Instead, JD sets the councilman loose, and he happens to wander into the one restaurant that she’s happened to boobytrap and wire with cameras within the one to two days that she’s been in Bludhaven. Yes, I just rolled my eyes. I mean, come on… I know this is comics and that we should suspend disbelief, but put some effort into your plots. Do you really expect us to believe that Jokers Daughter welded the back door of the restaurant shut, planted bombs underneath the floor, installed cameras inside and outside the restaurant, and rigged the ceiling to collapse (a contraption that is quite apparent from the inside)… and nobody noticed? And… And she just happens to be stowed away underneath the restaurant while all of this is happening? No. This is stupid.

When all is said and done, the book does find a resolve, but nobody comes out on top here because they’re all depicted so terribly. Joker’s Daughter continues to look like a joke. The Nightwings continue to prove they’re out of their league. Ric Grayson is still an abomination. And if you thought the citizens of Gotham lacked common sense, wait till you get a load of these folks here in Bludhaven.

The Art: Travis Moore is on art duties with Tamra Bonvillain on colors. These two are an incredible team, and they are the real champions of this book! I’ve said this before, but I really want both of these creators to get assigned to a book with a quality writer so we can really see what they have to offer. At the moment, I can’t help but feel that their talents are being squandered to this mess of a book and they deserve better.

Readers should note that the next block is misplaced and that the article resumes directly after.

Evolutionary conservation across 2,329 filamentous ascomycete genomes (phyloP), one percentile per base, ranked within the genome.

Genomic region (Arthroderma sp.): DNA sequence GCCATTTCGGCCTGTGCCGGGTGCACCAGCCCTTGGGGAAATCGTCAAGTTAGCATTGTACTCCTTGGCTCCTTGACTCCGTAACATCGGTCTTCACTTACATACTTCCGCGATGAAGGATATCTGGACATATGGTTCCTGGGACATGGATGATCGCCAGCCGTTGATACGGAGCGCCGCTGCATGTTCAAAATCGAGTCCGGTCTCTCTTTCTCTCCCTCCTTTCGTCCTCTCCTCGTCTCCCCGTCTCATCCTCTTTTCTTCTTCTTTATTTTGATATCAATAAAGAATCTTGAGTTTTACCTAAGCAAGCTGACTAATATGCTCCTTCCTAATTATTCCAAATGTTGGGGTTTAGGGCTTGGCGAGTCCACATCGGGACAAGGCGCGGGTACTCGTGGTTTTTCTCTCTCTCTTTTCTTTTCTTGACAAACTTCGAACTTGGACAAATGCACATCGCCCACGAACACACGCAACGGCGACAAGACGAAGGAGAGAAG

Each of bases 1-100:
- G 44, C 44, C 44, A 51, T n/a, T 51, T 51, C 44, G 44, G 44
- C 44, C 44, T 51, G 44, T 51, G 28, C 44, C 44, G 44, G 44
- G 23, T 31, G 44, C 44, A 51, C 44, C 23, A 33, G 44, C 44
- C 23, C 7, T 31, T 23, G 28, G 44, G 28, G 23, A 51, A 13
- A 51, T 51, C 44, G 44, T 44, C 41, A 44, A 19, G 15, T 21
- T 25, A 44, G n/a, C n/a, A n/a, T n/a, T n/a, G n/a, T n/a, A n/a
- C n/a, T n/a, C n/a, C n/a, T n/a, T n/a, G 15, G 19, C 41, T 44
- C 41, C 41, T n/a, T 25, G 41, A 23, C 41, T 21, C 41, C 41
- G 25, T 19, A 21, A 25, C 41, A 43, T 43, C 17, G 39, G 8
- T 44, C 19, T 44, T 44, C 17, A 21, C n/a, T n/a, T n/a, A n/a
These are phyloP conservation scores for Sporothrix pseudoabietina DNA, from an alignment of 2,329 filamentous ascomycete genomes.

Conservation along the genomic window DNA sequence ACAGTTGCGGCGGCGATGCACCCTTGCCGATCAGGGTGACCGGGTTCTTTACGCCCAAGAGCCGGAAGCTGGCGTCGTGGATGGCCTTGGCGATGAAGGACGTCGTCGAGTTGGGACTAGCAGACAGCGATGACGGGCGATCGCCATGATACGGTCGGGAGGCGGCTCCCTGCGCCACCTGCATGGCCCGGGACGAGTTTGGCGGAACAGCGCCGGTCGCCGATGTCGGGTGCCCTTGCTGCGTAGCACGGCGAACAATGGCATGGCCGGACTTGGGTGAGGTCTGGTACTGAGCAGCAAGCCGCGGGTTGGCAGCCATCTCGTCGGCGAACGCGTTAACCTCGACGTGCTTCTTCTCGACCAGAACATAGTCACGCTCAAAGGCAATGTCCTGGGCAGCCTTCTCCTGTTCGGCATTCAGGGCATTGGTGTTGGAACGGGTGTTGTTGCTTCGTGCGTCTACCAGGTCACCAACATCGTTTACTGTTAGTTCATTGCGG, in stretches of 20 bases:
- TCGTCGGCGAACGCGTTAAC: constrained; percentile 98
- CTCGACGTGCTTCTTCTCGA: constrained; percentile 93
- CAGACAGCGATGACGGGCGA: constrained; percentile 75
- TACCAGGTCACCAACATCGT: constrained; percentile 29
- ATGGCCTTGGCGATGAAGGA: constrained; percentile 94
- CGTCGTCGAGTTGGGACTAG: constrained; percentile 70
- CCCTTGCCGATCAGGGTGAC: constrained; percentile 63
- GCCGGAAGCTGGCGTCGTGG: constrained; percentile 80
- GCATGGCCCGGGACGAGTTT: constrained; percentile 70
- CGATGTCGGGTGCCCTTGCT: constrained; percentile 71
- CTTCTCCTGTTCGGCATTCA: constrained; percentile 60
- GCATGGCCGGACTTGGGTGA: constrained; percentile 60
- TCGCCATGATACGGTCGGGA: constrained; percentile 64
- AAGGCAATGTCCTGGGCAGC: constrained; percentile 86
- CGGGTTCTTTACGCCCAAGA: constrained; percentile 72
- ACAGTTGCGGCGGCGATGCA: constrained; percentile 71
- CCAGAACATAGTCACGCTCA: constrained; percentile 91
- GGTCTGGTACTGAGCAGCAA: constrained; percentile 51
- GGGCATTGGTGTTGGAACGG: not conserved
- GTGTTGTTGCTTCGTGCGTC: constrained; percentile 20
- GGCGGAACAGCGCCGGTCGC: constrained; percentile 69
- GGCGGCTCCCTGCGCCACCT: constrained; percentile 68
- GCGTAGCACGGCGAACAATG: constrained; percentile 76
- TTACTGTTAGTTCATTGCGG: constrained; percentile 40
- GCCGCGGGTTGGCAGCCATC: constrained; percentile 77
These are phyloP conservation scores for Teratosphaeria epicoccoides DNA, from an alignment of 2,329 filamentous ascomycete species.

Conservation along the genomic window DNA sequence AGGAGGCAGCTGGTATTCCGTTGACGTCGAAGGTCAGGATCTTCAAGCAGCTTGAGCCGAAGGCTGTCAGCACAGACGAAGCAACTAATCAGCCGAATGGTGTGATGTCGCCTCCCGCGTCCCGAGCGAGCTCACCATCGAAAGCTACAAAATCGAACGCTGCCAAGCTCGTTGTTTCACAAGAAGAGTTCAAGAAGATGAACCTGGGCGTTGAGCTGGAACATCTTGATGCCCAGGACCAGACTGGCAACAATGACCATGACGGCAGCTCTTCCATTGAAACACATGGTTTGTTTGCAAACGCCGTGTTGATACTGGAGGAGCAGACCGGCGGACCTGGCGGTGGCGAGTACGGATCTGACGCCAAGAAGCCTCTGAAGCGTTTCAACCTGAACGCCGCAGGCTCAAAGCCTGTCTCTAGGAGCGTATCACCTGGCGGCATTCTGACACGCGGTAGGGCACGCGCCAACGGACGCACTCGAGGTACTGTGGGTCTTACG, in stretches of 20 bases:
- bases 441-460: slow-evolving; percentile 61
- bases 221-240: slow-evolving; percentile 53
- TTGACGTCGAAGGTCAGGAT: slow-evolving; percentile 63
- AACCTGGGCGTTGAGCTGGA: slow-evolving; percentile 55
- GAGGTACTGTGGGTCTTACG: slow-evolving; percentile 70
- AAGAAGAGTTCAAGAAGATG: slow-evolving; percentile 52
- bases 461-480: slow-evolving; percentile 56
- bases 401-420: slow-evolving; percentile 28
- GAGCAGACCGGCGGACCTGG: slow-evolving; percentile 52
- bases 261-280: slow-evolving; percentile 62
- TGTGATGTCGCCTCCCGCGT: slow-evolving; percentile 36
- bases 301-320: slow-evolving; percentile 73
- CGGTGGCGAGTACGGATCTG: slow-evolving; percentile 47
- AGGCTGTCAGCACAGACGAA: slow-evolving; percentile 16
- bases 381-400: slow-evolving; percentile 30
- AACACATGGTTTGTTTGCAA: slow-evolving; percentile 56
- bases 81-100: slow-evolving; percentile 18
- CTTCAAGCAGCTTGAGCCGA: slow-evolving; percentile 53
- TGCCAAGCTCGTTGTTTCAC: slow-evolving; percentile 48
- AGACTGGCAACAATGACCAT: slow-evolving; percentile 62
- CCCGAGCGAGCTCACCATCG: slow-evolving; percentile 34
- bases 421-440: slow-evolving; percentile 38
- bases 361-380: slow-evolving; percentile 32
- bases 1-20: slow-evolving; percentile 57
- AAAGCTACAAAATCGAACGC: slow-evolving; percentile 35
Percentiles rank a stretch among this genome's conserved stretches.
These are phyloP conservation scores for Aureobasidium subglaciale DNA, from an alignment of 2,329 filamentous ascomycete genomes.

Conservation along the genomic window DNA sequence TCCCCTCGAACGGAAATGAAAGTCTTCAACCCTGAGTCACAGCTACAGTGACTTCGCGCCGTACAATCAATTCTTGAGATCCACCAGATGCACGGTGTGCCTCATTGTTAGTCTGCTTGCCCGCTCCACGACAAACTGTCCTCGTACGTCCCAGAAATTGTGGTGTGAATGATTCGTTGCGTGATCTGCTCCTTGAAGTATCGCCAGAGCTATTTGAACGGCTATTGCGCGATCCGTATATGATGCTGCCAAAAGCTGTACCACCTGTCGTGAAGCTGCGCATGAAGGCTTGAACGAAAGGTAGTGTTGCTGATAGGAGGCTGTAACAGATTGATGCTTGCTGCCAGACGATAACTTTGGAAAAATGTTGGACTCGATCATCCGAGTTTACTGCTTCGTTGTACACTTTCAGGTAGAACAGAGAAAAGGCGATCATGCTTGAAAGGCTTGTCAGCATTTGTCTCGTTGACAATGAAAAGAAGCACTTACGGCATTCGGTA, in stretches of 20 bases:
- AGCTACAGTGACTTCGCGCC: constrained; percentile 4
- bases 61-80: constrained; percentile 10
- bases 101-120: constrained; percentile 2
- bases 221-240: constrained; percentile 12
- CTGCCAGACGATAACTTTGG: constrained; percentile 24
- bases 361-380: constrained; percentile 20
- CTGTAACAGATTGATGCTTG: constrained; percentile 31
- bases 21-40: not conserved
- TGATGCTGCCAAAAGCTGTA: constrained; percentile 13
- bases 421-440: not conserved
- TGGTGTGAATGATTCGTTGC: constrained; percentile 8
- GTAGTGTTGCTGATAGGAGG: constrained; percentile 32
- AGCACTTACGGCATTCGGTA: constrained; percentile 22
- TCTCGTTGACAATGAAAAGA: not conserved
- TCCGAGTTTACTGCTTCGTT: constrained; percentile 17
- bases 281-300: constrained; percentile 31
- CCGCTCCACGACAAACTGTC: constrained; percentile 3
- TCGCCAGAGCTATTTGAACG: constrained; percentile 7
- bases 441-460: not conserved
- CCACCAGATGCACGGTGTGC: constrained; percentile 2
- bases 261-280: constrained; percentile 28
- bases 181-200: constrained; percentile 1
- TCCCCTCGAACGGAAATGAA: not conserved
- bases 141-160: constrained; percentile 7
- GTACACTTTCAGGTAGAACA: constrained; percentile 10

Recommended if:

  • You’re a fan of Joker’s Daughter.
  • You like the whole Ric Grayson approach.

Overall: This isn’t working. DC needs to cut their losses and just move on. There hasn’t been a quality writer on this book since Tim Seeley. Not only is that a shame, but it’s also insulting and disrespectful to treat a character that’s been around for nearly 80 years this way. If you’re not a fan of this experiment, then please don’t support it with your money.

SCORE: 3/10